A voice (in the wilderness?)
First off, a comment to a comment. Andi my dear, I don’t believe I ever said that a book has to be either grim or heavy to be award-worthy. Indeed, if you look at the Best First list you’ll see that we as a committee didn’t, either. And I would not venture to say that women writers lack seriousness–indeed, some of us are a tad too serious.
What I personally look for, and what I think most judges are hoping to see in a book, is what can be called “voice”, or its near synonym, confidence. A strong sense of person (which applies both to the writer and to his or her characters) just jumps off the page at you, and all the noir grit or meticulous research or humorous banter in the world aren’t a substitute. The Thin Man is brilliant not because of Hammett’s clever dialogue (although it is very, very clever) or because of the twists of the plot (which, though highly improbable, is nonetheless clever) but because it is perfect unto its kind: Dashiell Hammett cups his authorial hands around his book, and keeps them there, beginning to end, without spilling a drop of its essence.
Because the book I’m working on involves a set of characters I haven’t thought too much about for a number of fairly busy years, I’ve had to go back and read its predecessors, all four Martinelli books. Some of you may know that this is a thing I dread, detest, and never ever do if I can at all avoid it: when I re-read something I’ve written, all I see are the clunkers, so once a book has finished with the proof pages, that book is literally out of my hands. I know that some authors take the first copy of a new book and read it lovingly, cover to cover, but nope, not me. I really don’t want to know.
However, I also don’t like to get letters telling me that I’ve given Kate Martinelli a round face in one book and a square face in another, or that Lee Cooper’s eyes magically change color, or… Well, you get the idea. So I had to go through and make notes about the lives of these people. And it wasn’t easy. I found I didn’t much like A GRAVE TALENT, although it’s the only Edgar I’ve won–I have to agree with Barbara Peters (she of Poisoned Pen fame), who wasn’t much taken with the book when it first landed on her desk. I wasn’t all that taken by it, either, this time around.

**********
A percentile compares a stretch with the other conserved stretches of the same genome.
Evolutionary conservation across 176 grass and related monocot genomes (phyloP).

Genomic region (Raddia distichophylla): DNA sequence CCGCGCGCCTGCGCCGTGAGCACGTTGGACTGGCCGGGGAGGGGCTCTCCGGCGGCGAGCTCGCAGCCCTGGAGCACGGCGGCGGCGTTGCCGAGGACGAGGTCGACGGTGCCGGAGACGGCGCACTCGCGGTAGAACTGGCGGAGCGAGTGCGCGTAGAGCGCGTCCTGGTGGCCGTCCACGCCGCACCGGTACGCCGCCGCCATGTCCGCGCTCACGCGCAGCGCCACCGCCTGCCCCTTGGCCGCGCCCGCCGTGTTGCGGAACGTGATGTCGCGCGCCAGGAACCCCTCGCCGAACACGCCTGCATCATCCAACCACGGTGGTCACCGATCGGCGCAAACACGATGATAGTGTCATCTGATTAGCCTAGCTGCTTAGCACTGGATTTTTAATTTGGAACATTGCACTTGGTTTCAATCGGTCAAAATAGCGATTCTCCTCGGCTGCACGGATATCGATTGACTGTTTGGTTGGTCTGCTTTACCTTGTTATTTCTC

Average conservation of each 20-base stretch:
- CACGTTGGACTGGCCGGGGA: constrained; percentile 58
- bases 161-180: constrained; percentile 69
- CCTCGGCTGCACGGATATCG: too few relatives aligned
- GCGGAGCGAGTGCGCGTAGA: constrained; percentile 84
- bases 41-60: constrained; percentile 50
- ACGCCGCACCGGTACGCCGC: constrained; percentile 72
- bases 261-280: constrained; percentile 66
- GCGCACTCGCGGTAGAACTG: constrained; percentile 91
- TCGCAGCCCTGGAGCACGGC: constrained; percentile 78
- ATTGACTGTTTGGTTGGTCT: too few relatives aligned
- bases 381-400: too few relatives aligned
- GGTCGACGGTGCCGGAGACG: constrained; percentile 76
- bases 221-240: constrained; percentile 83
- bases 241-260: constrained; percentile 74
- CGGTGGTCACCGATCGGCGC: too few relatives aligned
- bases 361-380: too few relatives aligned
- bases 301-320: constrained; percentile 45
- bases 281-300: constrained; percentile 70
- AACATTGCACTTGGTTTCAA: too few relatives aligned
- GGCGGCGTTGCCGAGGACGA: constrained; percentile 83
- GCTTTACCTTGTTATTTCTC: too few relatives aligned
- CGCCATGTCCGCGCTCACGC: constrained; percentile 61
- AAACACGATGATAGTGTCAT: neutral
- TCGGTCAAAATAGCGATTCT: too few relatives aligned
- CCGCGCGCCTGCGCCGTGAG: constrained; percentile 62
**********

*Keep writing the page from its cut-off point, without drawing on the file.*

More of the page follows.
But TO PLAY THE FOOL–now that book I could see the point of. In fact, though I say so myself, it is a very tightly written and very human book–not splashy, but a small gem. And WITH CHILD was pretty good, and if NIGHT WORK had a little too much God-stuff, it was easy to skip over those parts.
So, does this mean I should go back and make a second edition re-write of A GRAVE TALENT? (Not that I’m volunteering to do this, you understand.) Authors have done so, from time to time, and not all of them had as poor a result as the other King’s THE STAND Mark II. Personally, I think there are probably things in GRAVE TALENT that I’m not seeing, because my eye is critical. What I do know is that, thank God, a person does learn craft. My first drafts are still disastrous, unreadably so, but I have learned to rewrite more effectively.
Your motto for the day, then, and the first of the promised writing tips: Write for yourself, rewrite for your audience.
No extra charge.
Also, a big thanks to those who tried to lead this ignoramus through the undergrowth, and especially the Mistress of the Web, maggie Griffin. I’ve now conquered the web link process (I’d typed + instead of =) and so I can now tell you that you should really take a look at sarah weinman’s blogand you don’t have to hunt it down! A link which takes me sixteen strokes and a copy-and-paste, followed by a lot of squinting to check for typos, but for you guys, anything.
As for atom syndication feed, I’ve tried, maybe someone can let me know if it’s working. Whatever that is.